Apart from the complex dynamics of the whole system, the planet WASP-8b is a ``standard'' hot Jupiter. It orbits a metal-rich star, which accounts for the observed increase in the incidences of hot Jupiters with the metallicity of the host star (Udry & Santos 2007). The period of WASP-8b is longer than the 3-4 days typical value, but considering the eccentricity of its orbit, its periastron distance is typical of hot Jupiters.

The orbit misalignment of the planet with the stellar rotation axis of WASP-8 is measured with the $\beta$ parameter. The true angle between the axes of the stellar and planetary orbits is usually called $\psi$ and is statistically related to $\beta$ through $\sin I$ (unknown) and the orbital inclination (i) (see Fabrycky & Winn 2009, for details). When $\beta$ deviates significantly from zero, this provides us with a lower limit to the $\psi$. When $\beta$ is beyond 90$^\circ$, the orbital spin has the opposite direction to the stellar rotation provided that the orbit does not transit the star between its pole and its limb. According to Eq. (9) from Fabrycky & Winn (2009), this condition is met when I>3.6 degree. By combining $V~\sin~I,$ with the estimated age of the star, one can exclude such a small I angle. Interpreted with the large $\beta$ value, we can conclude that a true retrograde orbit is the most likely scenario for WASP-8b.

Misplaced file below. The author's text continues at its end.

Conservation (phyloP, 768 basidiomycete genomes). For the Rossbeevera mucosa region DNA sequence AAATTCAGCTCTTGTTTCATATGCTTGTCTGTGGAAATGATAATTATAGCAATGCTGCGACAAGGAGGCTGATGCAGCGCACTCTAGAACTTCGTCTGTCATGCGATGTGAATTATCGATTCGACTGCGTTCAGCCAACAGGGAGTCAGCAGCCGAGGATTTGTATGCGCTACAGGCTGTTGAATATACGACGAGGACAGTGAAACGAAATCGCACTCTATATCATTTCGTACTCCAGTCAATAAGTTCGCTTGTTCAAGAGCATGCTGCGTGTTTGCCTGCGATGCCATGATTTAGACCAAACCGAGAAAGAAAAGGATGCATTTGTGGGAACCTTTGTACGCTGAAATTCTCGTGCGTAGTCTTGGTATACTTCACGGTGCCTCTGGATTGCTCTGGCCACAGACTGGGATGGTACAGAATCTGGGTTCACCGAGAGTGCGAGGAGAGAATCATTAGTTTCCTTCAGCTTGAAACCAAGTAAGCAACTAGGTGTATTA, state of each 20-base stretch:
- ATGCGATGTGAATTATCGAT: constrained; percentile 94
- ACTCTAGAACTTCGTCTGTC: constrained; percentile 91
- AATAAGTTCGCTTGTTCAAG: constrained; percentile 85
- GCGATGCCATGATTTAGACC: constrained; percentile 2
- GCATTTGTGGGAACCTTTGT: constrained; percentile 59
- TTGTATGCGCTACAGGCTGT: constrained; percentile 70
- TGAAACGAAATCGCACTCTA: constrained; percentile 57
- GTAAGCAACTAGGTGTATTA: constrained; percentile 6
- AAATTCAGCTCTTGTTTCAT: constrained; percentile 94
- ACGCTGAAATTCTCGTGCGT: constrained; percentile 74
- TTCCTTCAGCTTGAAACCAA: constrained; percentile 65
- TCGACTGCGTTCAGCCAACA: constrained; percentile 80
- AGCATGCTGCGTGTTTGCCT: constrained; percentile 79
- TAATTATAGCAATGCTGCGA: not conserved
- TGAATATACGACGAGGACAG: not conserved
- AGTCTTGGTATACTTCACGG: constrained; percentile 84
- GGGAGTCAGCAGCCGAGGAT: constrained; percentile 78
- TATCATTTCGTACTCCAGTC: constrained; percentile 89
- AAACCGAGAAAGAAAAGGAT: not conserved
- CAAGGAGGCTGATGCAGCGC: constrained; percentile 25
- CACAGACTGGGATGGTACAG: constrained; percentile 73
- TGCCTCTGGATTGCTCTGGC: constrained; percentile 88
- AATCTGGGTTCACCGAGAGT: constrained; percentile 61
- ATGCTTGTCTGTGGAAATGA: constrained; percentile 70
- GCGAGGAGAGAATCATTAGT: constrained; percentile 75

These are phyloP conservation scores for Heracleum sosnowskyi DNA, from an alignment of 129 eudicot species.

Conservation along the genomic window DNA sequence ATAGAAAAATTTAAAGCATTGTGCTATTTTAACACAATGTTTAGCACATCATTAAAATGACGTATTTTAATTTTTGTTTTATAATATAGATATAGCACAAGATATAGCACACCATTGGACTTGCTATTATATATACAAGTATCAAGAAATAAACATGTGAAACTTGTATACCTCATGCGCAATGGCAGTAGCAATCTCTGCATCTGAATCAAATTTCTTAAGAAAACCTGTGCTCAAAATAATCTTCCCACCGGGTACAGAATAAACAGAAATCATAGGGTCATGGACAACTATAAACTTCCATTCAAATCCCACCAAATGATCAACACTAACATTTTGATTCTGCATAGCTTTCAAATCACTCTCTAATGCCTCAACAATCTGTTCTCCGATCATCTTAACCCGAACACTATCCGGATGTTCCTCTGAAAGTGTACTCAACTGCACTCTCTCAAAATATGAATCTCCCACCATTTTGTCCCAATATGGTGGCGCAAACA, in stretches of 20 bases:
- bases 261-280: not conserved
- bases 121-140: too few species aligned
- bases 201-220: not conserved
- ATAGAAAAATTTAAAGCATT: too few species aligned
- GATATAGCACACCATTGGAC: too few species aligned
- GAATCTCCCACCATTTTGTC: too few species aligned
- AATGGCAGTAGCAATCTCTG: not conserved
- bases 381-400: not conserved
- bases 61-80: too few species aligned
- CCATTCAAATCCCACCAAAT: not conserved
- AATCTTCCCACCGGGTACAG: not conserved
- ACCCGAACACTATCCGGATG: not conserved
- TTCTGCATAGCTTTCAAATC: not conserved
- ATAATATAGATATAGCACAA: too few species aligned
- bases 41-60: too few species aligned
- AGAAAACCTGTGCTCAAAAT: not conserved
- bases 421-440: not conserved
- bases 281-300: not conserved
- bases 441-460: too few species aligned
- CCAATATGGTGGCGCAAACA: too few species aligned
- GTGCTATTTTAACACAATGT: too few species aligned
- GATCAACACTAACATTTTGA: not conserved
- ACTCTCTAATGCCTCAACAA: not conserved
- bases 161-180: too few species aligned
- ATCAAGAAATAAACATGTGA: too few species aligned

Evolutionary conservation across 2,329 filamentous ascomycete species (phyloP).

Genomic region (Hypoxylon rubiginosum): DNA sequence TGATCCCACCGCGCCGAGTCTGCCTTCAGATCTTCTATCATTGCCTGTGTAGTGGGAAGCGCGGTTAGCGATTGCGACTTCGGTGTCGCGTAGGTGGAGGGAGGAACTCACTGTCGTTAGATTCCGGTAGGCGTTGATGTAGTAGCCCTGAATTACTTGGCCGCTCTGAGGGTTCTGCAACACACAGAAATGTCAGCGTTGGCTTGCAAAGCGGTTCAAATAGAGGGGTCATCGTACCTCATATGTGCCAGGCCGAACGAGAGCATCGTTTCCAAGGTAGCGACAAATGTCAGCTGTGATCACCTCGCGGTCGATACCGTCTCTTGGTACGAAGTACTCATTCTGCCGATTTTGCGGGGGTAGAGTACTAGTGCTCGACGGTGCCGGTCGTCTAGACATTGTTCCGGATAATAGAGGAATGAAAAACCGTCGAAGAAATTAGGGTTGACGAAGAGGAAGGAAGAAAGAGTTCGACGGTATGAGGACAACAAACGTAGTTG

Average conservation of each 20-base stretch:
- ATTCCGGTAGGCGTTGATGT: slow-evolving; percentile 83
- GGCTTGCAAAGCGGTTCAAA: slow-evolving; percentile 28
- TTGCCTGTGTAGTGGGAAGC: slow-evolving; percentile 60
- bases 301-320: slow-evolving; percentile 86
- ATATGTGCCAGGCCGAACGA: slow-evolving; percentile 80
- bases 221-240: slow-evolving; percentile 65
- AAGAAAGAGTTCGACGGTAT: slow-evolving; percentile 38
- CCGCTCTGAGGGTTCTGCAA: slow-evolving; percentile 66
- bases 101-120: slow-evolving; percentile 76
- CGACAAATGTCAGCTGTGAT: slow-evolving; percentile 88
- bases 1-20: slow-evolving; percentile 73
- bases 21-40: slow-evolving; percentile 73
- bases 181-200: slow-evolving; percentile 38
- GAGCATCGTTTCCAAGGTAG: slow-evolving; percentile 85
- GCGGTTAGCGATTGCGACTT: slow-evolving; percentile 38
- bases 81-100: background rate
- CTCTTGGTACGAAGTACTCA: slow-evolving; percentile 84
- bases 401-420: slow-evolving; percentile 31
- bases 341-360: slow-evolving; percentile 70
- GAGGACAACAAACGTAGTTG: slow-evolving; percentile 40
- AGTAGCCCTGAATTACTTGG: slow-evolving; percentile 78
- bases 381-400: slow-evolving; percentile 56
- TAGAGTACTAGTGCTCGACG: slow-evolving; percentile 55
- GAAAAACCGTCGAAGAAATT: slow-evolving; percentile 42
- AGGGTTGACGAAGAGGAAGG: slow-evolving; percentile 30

The origin of the unusual shape and orientation of the orbit of WASP-8b is possibly related to the Kozai mechanism (Kozai 1962; Wu & Murray 2003) or the outcome of a violent dynamical interaction history. The evidence of two other bodies and a possible series of secular effects (Takeda et al. 2008) make the WASP-8 system unique and interesting for additional dynamical studies and a test case for formation scenarios of hot Jupiters that constitute an alternative to the disc-migration mechanism.

References

Footnotes

... system[*]
Based on observations made with HARPS spectrograph on the 3.6-m ESO telescope and the EULER Swiss telescope at La Silla Observatory, Chile.
...[*]